James Lee McDonough Thomas Lawrence Connelly
- Title: Five Tragic Hours: The Battle Of Franklin
- Author: James Lee McDonough Thomas Lawrence Connelly
- ISBN: 9780870493966
- Page: 333
- Format: Hardcover
On a November afternoon in 1864, the weary General John Bell Hood surveyed the army waiting to attack the Federals at Franklin, Tennessee He gave the signal almost at dusk, and the Confederates rushed forward to utter devastation This book describes the events and causes of the five hour battle in gripping detail, particularly focusing on the reasons for such slaughter aOn a November afternoon in 1864, the weary General John Bell Hood surveyed the army waiting to attack the Federals at Franklin, Tennessee He gave the signal almost at dusk, and the Confederates rushed forward to utter devastation This book describes the events and causes of the five hour battle in gripping detail, particularly focusing on the reasons for such slaughter at a time when the outcome of the war had already been decided The genesis of the senseless tragedy, according to McDonough and Connelly, lay in the appointment of Hood to command the Army of Tennessee It was his decision to throw a total force of some 20,000 men into an ill advised frontal assault against the Union troops The Confederates made their approach, without substantial artillery support, on a level of some two miles Why did Hood select such a catastrophic strategy The authors analyze his reasoning in full Their vivid and moving narrative, with statements from eyewitnesses to the battle, makes compelling reading for all Civil War buffs and historians.
Recent Comments "Five Tragic Hours: The Battle Of Franklin"
Heart-rending however, I really need to read the new biography of John Bell Hood, because it challenges the opinion, expressed in this book and others, that he was arrogant and reckless and wanted to force his troops into a frontal assault to overcome their "cowardice." Hood comes off badly in this book and, as with any commander who is vilified, one needs to consider the source(s). The human cost of Franklin was incontrovertibly awful;this short narrative takes you as close to hell as any one w [...]
It is fitting that I finished this book the day Lee's statue came down in New Orleans. Franklin was to the Confederates what Culloden was to the Jacobites. This is a book from another era. The story is told mostly from the Confederate point of view and describes in visceral detail the bloodbath at Franklin. It is a tale of wasted valor. It is a tale that in the future few will tell nor care to hear. The Confederacy is fast being seen as the Nazis of the nineteenth century, eviscerating the compl [...]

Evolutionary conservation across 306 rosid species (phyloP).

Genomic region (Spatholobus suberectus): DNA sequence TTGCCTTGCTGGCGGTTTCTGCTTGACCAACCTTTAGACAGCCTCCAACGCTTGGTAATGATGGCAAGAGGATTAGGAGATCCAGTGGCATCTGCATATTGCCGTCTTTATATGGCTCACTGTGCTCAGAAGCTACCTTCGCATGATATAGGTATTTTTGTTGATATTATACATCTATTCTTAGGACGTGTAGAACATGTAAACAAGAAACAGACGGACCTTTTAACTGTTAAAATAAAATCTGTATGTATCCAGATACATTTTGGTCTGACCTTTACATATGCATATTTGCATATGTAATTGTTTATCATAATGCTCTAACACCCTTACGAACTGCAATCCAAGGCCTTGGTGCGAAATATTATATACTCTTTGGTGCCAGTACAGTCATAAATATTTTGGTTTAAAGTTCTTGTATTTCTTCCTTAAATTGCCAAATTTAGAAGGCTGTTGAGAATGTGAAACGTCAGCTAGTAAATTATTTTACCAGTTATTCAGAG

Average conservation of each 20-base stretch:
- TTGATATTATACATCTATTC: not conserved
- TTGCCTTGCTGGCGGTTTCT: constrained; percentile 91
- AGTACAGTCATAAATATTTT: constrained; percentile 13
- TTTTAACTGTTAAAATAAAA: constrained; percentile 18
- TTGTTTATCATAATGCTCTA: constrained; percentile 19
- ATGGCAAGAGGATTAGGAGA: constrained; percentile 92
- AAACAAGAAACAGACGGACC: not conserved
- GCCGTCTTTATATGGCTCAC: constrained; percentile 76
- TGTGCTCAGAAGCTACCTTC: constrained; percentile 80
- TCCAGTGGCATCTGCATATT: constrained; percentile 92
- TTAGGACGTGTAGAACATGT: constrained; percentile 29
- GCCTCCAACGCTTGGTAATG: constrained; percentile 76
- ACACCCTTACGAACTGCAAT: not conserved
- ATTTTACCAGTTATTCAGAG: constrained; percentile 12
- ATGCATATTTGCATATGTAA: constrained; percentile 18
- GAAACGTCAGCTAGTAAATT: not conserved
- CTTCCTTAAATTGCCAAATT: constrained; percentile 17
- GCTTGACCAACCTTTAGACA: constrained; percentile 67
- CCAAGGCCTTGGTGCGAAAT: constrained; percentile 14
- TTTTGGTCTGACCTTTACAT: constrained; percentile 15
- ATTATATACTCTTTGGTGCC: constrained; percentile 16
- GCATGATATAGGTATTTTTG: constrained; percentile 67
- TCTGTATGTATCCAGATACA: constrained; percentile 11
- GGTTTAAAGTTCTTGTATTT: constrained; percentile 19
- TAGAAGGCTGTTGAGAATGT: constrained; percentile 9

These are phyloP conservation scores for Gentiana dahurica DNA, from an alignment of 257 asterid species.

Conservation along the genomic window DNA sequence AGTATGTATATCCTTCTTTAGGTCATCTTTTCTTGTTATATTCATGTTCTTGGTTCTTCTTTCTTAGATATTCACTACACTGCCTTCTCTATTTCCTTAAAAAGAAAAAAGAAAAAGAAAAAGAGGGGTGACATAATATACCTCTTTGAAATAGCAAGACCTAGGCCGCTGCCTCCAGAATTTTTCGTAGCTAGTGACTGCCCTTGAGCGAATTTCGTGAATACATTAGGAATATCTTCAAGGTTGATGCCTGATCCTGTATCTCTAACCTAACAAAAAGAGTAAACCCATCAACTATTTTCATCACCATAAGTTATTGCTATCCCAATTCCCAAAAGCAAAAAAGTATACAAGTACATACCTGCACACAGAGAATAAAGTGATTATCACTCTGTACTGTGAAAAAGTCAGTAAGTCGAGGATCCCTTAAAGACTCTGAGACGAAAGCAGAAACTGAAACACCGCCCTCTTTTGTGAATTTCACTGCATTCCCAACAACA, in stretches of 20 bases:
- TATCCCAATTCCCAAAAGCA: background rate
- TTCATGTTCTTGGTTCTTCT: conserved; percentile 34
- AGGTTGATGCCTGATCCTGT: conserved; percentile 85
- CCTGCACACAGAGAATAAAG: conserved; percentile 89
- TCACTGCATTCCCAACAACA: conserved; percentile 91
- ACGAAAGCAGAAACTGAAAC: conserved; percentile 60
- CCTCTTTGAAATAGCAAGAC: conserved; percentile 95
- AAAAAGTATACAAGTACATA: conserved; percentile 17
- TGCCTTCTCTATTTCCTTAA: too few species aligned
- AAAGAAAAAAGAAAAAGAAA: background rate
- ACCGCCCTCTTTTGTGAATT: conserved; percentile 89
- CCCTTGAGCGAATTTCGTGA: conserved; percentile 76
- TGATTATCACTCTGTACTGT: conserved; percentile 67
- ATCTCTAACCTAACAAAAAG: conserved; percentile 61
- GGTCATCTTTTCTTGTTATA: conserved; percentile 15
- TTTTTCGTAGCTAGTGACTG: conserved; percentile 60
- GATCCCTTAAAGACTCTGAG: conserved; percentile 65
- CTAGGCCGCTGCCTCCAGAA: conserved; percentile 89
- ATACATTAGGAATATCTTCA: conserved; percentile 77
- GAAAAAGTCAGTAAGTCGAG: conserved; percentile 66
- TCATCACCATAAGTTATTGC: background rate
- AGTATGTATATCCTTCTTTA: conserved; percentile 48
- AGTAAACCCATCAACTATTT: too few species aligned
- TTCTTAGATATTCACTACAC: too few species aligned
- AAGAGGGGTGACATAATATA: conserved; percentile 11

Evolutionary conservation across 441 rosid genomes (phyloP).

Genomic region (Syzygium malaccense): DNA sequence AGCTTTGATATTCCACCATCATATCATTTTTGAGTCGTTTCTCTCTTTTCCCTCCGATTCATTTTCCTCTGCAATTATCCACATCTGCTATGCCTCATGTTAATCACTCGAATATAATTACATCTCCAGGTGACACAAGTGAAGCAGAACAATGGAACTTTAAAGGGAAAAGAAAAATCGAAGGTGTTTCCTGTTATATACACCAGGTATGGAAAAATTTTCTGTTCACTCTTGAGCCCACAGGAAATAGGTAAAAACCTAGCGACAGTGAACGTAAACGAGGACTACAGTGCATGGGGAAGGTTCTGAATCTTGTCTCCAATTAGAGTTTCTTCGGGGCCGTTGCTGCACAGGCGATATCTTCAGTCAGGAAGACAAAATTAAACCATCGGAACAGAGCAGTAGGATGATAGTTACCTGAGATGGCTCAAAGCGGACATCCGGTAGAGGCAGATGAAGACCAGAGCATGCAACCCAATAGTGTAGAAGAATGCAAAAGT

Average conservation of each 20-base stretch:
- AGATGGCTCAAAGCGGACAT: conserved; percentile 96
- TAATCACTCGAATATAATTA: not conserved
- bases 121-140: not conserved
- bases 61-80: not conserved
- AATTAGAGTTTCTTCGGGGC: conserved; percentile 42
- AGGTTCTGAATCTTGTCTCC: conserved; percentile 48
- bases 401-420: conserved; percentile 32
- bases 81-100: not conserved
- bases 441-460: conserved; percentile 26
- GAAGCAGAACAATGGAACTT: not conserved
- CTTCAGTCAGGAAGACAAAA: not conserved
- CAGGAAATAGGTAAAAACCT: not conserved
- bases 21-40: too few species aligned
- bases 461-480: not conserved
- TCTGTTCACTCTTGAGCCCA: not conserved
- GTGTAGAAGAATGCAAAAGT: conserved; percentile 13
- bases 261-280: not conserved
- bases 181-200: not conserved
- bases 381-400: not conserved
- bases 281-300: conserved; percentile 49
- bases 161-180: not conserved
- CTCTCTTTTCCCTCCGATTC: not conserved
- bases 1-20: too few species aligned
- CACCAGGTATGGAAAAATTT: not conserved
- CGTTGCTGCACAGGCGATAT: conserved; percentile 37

This is a good account of the Battle of Franklin complete with maps and photos. I found it easy and enjoyable to read. The only reason I didn't give it five stars is that the author states as fact the drunkenness of Gen. Hood, but this has been disputed in contemporary accounts. My opinion is that the author should have stated this as a possibility rather than fact. Regardless, I still consider this book one of my top references on Franklin.
This might be the book I read. A good account of this famous bloody battle south of Nashville that preceded and helped determine the outcome of the battle of Nashville. As I recall it anyway. The book I read also contained a briefer account of the Nashville stuff. Date is a guess.
Gripping story of an epic battle that was the last for the Confederates in the West. As I was recently recently reminded, "Those southern boys could fight!" Alas, they were poorly led and outgunned at Franklin.
Good read for the period.
Another of my books in pursuit of my obsession with the Battle of Franklin.
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